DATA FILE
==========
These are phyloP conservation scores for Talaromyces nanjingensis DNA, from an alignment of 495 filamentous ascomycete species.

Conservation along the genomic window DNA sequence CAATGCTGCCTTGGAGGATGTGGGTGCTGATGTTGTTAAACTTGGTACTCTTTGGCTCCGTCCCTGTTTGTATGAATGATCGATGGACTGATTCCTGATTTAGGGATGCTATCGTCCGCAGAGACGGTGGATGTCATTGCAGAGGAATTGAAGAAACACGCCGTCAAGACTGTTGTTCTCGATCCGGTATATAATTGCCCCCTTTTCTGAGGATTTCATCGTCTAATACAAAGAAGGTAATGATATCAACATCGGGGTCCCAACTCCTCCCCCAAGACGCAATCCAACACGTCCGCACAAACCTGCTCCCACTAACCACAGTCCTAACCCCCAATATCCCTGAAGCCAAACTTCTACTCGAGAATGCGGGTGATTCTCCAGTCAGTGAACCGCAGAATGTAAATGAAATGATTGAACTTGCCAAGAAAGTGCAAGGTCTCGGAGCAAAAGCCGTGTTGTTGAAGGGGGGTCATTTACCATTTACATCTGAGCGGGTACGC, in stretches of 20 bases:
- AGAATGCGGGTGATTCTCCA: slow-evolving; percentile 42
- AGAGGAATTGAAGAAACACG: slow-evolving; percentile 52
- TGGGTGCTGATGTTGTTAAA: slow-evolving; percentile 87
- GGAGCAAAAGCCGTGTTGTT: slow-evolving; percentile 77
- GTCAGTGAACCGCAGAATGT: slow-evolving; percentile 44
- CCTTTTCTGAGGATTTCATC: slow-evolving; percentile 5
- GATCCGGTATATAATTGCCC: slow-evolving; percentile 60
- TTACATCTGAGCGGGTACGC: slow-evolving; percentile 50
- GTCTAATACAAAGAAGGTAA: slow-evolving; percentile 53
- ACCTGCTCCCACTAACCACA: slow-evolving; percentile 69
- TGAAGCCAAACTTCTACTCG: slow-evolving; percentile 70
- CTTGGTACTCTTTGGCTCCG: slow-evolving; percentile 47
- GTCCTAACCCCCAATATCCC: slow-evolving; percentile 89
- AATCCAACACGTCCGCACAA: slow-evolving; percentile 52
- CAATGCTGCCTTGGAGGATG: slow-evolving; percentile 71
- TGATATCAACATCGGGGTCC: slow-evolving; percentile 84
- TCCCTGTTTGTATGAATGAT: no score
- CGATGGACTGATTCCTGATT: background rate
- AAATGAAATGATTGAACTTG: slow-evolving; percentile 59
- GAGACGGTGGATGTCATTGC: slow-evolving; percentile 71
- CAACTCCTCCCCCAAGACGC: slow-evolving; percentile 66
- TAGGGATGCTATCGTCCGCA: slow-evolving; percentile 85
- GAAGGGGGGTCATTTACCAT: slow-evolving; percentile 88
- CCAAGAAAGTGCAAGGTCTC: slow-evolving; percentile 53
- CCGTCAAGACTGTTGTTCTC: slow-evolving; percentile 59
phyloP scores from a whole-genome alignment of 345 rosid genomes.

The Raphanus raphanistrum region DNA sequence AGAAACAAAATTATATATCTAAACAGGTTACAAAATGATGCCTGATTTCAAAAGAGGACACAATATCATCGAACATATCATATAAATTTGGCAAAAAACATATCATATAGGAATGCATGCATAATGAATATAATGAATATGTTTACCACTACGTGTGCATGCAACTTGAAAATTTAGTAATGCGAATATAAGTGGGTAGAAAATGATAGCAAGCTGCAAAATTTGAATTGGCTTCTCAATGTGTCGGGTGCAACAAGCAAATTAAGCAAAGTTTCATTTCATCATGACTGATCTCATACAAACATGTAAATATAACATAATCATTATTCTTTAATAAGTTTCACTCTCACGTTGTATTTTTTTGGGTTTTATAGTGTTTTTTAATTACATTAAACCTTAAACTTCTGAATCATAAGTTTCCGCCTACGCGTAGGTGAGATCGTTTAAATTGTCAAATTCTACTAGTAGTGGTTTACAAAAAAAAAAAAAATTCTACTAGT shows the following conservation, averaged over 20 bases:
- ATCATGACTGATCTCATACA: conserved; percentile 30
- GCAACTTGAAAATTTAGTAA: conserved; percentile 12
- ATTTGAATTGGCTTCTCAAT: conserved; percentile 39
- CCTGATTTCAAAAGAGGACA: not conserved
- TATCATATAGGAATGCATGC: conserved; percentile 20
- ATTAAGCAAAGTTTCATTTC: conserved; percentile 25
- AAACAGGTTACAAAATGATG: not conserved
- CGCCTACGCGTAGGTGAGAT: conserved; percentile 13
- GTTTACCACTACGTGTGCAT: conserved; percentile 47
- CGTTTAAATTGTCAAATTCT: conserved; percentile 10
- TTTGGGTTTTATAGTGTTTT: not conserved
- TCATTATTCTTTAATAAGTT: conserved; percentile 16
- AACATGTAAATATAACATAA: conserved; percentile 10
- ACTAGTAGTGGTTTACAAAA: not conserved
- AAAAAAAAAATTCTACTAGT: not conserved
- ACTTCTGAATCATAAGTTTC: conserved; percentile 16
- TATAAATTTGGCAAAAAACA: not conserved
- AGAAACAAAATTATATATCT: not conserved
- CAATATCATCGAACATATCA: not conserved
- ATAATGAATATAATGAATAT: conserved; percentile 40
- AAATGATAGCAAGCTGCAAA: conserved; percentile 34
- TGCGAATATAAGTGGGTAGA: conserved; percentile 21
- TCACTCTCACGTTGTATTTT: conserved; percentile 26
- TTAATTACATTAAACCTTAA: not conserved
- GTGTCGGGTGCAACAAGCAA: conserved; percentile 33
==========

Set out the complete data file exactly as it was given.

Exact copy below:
These are phyloP conservation scores for Talaromyces nanjingensis DNA, from an alignment of 495 filamentous ascomycete species.

Conservation along the genomic window DNA sequence CAATGCTGCCTTGGAGGATGTGGGTGCTGATGTTGTTAAACTTGGTACTCTTTGGCTCCGTCCCTGTTTGTATGAATGATCGATGGACTGATTCCTGATTTAGGGATGCTATCGTCCGCAGAGACGGTGGATGTCATTGCAGAGGAATTGAAGAAACACGCCGTCAAGACTGTTGTTCTCGATCCGGTATATAATTGCCCCCTTTTCTGAGGATTTCATCGTCTAATACAAAGAAGGTAATGATATCAACATCGGGGTCCCAACTCCTCCCCCAAGACGCAATCCAACACGTCCGCACAAACCTGCTCCCACTAACCACAGTCCTAACCCCCAATATCCCTGAAGCCAAACTTCTACTCGAGAATGCGGGTGATTCTCCAGTCAGTGAACCGCAGAATGTAAATGAAATGATTGAACTTGCCAAGAAAGTGCAAGGTCTCGGAGCAAAAGCCGTGTTGTTGAAGGGGGGTCATTTACCATTTACATCTGAGCGGGTACGC, in stretches of 20 bases:
- AGAATGCGGGTGATTCTCCA: slow-evolving; percentile 42
- AGAGGAATTGAAGAAACACG: slow-evolving; percentile 52
- TGGGTGCTGATGTTGTTAAA: slow-evolving; percentile 87
- GGAGCAAAAGCCGTGTTGTT: slow-evolving; percentile 77
- GTCAGTGAACCGCAGAATGT: slow-evolving; percentile 44
- CCTTTTCTGAGGATTTCATC: slow-evolving; percentile 5
- GATCCGGTATATAATTGCCC: slow-evolving; percentile 60
- TTACATCTGAGCGGGTACGC: slow-evolving; percentile 50
- GTCTAATACAAAGAAGGTAA: slow-evolving; percentile 53
- ACCTGCTCCCACTAACCACA: slow-evolving; percentile 69
- TGAAGCCAAACTTCTACTCG: slow-evolving; percentile 70
- CTTGGTACTCTTTGGCTCCG: slow-evolving; percentile 47
- GTCCTAACCCCCAATATCCC: slow-evolving; percentile 89
- AATCCAACACGTCCGCACAA: slow-evolving; percentile 52
- CAATGCTGCCTTGGAGGATG: slow-evolving; percentile 71
- TGATATCAACATCGGGGTCC: slow-evolving; percentile 84
- TCCCTGTTTGTATGAATGAT: no score
- CGATGGACTGATTCCTGATT: background rate
- AAATGAAATGATTGAACTTG: slow-evolving; percentile 59
- GAGACGGTGGATGTCATTGC: slow-evolving; percentile 71
- CAACTCCTCCCCCAAGACGC: slow-evolving; percentile 66
- TAGGGATGCTATCGTCCGCA: slow-evolving; percentile 85
- GAAGGGGGGTCATTTACCAT: slow-evolving; percentile 88
- CCAAGAAAGTGCAAGGTCTC: slow-evolving; percentile 53
- CCGTCAAGACTGTTGTTCTC: slow-evolving; percentile 59
phyloP scores from a whole-genome alignment of 345 rosid genomes.

The Raphanus raphanistrum region DNA sequence AGAAACAAAATTATATATCTAAACAGGTTACAAAATGATGCCTGATTTCAAAAGAGGACACAATATCATCGAACATATCATATAAATTTGGCAAAAAACATATCATATAGGAATGCATGCATAATGAATATAATGAATATGTTTACCACTACGTGTGCATGCAACTTGAAAATTTAGTAATGCGAATATAAGTGGGTAGAAAATGATAGCAAGCTGCAAAATTTGAATTGGCTTCTCAATGTGTCGGGTGCAACAAGCAAATTAAGCAAAGTTTCATTTCATCATGACTGATCTCATACAAACATGTAAATATAACATAATCATTATTCTTTAATAAGTTTCACTCTCACGTTGTATTTTTTTGGGTTTTATAGTGTTTTTTAATTACATTAAACCTTAAACTTCTGAATCATAAGTTTCCGCCTACGCGTAGGTGAGATCGTTTAAATTGTCAAATTCTACTAGTAGTGGTTTACAAAAAAAAAAAAAATTCTACTAGT shows the following conservation, averaged over 20 bases:
- ATCATGACTGATCTCATACA: conserved; percentile 30
- GCAACTTGAAAATTTAGTAA: conserved; percentile 12
- ATTTGAATTGGCTTCTCAAT: conserved; percentile 39
- CCTGATTTCAAAAGAGGACA: not conserved
- TATCATATAGGAATGCATGC: conserved; percentile 20
- ATTAAGCAAAGTTTCATTTC: conserved; percentile 25
- AAACAGGTTACAAAATGATG: not conserved
- CGCCTACGCGTAGGTGAGAT: conserved; percentile 13
- GTTTACCACTACGTGTGCAT: conserved; percentile 47
- CGTTTAAATTGTCAAATTCT: conserved; percentile 10
- TTTGGGTTTTATAGTGTTTT: not conserved
- TCATTATTCTTTAATAAGTT: conserved; percentile 16
- AACATGTAAATATAACATAA: conserved; percentile 10
- ACTAGTAGTGGTTTACAAAA: not conserved
- AAAAAAAAAATTCTACTAGT: not conserved
- ACTTCTGAATCATAAGTTTC: conserved; percentile 16
- TATAAATTTGGCAAAAAACA: not conserved
- AGAAACAAAATTATATATCT: not conserved
- CAATATCATCGAACATATCA: not conserved
- ATAATGAATATAATGAATAT: conserved; percentile 40
- AAATGATAGCAAGCTGCAAA: conserved; percentile 34
- TGCGAATATAAGTGGGTAGA: conserved; percentile 21
- TCACTCTCACGTTGTATTTT: conserved; percentile 26
- TTAATTACATTAAACCTTAA: not conserved
- GTGTCGGGTGCAACAAGCAA: conserved; percentile 33